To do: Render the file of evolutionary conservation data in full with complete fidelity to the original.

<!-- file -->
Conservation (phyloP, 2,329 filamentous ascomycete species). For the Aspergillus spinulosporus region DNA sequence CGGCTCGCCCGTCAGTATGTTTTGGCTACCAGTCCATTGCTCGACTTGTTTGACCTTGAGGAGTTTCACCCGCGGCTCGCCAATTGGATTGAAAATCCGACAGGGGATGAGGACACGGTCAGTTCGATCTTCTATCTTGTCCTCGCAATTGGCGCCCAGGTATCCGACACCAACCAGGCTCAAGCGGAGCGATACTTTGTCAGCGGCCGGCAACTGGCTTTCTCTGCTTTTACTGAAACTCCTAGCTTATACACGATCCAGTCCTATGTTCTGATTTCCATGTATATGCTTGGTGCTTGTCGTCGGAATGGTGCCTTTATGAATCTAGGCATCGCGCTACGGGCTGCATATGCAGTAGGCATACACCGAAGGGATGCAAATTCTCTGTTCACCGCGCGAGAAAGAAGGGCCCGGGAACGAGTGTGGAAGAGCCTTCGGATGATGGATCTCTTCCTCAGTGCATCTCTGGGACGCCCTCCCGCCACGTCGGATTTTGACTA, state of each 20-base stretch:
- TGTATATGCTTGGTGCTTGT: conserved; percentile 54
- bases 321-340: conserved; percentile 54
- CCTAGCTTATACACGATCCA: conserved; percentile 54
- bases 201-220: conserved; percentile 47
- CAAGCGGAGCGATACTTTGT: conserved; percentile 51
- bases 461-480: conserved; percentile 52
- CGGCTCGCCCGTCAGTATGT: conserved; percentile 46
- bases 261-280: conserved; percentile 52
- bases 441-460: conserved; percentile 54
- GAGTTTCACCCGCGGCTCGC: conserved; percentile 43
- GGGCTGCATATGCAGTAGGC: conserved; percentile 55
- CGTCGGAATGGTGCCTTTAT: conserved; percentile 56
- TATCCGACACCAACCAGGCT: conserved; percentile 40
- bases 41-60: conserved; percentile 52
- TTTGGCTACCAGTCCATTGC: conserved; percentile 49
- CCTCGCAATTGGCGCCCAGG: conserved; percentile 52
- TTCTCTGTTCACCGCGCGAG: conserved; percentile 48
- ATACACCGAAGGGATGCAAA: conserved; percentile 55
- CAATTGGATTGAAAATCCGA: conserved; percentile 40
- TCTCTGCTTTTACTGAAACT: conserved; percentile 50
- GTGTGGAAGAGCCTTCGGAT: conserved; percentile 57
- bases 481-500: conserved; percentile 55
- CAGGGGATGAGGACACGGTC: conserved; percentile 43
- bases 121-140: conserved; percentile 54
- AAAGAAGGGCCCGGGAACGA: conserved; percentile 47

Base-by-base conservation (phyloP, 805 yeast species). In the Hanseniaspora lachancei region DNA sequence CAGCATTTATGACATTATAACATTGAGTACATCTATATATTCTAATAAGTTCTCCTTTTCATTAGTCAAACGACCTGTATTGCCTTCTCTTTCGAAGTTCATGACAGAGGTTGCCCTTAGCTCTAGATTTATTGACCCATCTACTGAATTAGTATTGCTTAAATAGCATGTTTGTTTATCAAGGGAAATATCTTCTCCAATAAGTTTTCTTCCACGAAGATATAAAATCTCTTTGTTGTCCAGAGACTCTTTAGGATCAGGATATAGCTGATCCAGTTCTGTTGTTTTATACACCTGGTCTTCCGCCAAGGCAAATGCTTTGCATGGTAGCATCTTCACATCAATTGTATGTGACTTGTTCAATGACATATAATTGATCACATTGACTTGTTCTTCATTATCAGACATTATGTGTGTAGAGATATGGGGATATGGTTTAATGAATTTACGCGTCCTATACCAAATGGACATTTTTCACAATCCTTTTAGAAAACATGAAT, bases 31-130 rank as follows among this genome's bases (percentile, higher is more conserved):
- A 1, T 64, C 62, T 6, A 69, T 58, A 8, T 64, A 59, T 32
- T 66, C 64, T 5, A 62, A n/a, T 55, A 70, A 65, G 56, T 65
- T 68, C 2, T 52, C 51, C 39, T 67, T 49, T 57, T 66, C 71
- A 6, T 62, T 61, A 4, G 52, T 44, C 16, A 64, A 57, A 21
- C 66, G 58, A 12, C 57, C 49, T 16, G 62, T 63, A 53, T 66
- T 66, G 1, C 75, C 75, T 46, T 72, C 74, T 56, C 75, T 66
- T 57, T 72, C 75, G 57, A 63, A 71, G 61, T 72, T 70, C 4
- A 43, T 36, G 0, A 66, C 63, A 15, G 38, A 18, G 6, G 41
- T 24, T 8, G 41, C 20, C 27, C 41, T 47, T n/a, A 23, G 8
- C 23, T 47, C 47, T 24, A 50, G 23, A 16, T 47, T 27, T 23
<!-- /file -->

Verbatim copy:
Conservation (phyloP, 2,329 filamentous ascomycete species). For the Aspergillus spinulosporus region DNA sequence CGGCTCGCCCGTCAGTATGTTTTGGCTACCAGTCCATTGCTCGACTTGTTTGACCTTGAGGAGTTTCACCCGCGGCTCGCCAATTGGATTGAAAATCCGACAGGGGATGAGGACACGGTCAGTTCGATCTTCTATCTTGTCCTCGCAATTGGCGCCCAGGTATCCGACACCAACCAGGCTCAAGCGGAGCGATACTTTGTCAGCGGCCGGCAACTGGCTTTCTCTGCTTTTACTGAAACTCCTAGCTTATACACGATCCAGTCCTATGTTCTGATTTCCATGTATATGCTTGGTGCTTGTCGTCGGAATGGTGCCTTTATGAATCTAGGCATCGCGCTACGGGCTGCATATGCAGTAGGCATACACCGAAGGGATGCAAATTCTCTGTTCACCGCGCGAGAAAGAAGGGCCCGGGAACGAGTGTGGAAGAGCCTTCGGATGATGGATCTCTTCCTCAGTGCATCTCTGGGACGCCCTCCCGCCACGTCGGATTTTGACTA, state of each 20-base stretch:
- TGTATATGCTTGGTGCTTGT: conserved; percentile 54
- bases 321-340: conserved; percentile 54
- CCTAGCTTATACACGATCCA: conserved; percentile 54
- bases 201-220: conserved; percentile 47
- CAAGCGGAGCGATACTTTGT: conserved; percentile 51
- bases 461-480: conserved; percentile 52
- CGGCTCGCCCGTCAGTATGT: conserved; percentile 46
- bases 261-280: conserved; percentile 52
- bases 441-460: conserved; percentile 54
- GAGTTTCACCCGCGGCTCGC: conserved; percentile 43
- GGGCTGCATATGCAGTAGGC: conserved; percentile 55
- CGTCGGAATGGTGCCTTTAT: conserved; percentile 56
- TATCCGACACCAACCAGGCT: conserved; percentile 40
- bases 41-60: conserved; percentile 52
- TTTGGCTACCAGTCCATTGC: conserved; percentile 49
- CCTCGCAATTGGCGCCCAGG: conserved; percentile 52
- TTCTCTGTTCACCGCGCGAG: conserved; percentile 48
- ATACACCGAAGGGATGCAAA: conserved; percentile 55
- CAATTGGATTGAAAATCCGA: conserved; percentile 40
- TCTCTGCTTTTACTGAAACT: conserved; percentile 50
- GTGTGGAAGAGCCTTCGGAT: conserved; percentile 57
- bases 481-500: conserved; percentile 55
- CAGGGGATGAGGACACGGTC: conserved; percentile 43
- bases 121-140: conserved; percentile 54
- AAAGAAGGGCCCGGGAACGA: conserved; percentile 47

Base-by-base conservation (phyloP, 805 yeast species). In the Hanseniaspora lachancei region DNA sequence CAGCATTTATGACATTATAACATTGAGTACATCTATATATTCTAATAAGTTCTCCTTTTCATTAGTCAAACGACCTGTATTGCCTTCTCTTTCGAAGTTCATGACAGAGGTTGCCCTTAGCTCTAGATTTATTGACCCATCTACTGAATTAGTATTGCTTAAATAGCATGTTTGTTTATCAAGGGAAATATCTTCTCCAATAAGTTTTCTTCCACGAAGATATAAAATCTCTTTGTTGTCCAGAGACTCTTTAGGATCAGGATATAGCTGATCCAGTTCTGTTGTTTTATACACCTGGTCTTCCGCCAAGGCAAATGCTTTGCATGGTAGCATCTTCACATCAATTGTATGTGACTTGTTCAATGACATATAATTGATCACATTGACTTGTTCTTCATTATCAGACATTATGTGTGTAGAGATATGGGGATATGGTTTAATGAATTTACGCGTCCTATACCAAATGGACATTTTTCACAATCCTTTTAGAAAACATGAAT, bases 31-130 rank as follows among this genome's bases (percentile, higher is more conserved):
- A 1, T 64, C 62, T 6, A 69, T 58, A 8, T 64, A 59, T 32
- T 66, C 64, T 5, A 62, A n/a, T 55, A 70, A 65, G 56, T 65
- T 68, C 2, T 52, C 51, C 39, T 67, T 49, T 57, T 66, C 71
- A 6, T 62, T 61, A 4, G 52, T 44, C 16, A 64, A 57, A 21
- C 66, G 58, A 12, C 57, C 49, T 16, G 62, T 63, A 53, T 66
- T 66, G 1, C 75, C 75, T 46, T 72, C 74, T 56, C 75, T 66
- T 57, T 72, C 75, G 57, A 63, A 71, G 61, T 72, T 70, C 4
- A 43, T 36, G 0, A 66, C 63, A 15, G 38, A 18, G 6, G 41
- T 24, T 8, G 41, C 20, C 27, C 41, T 47, T n/a, A 23, G 8
- C 23, T 47, C 47, T 24, A 50, G 23, A 16, T 47, T 27, T 23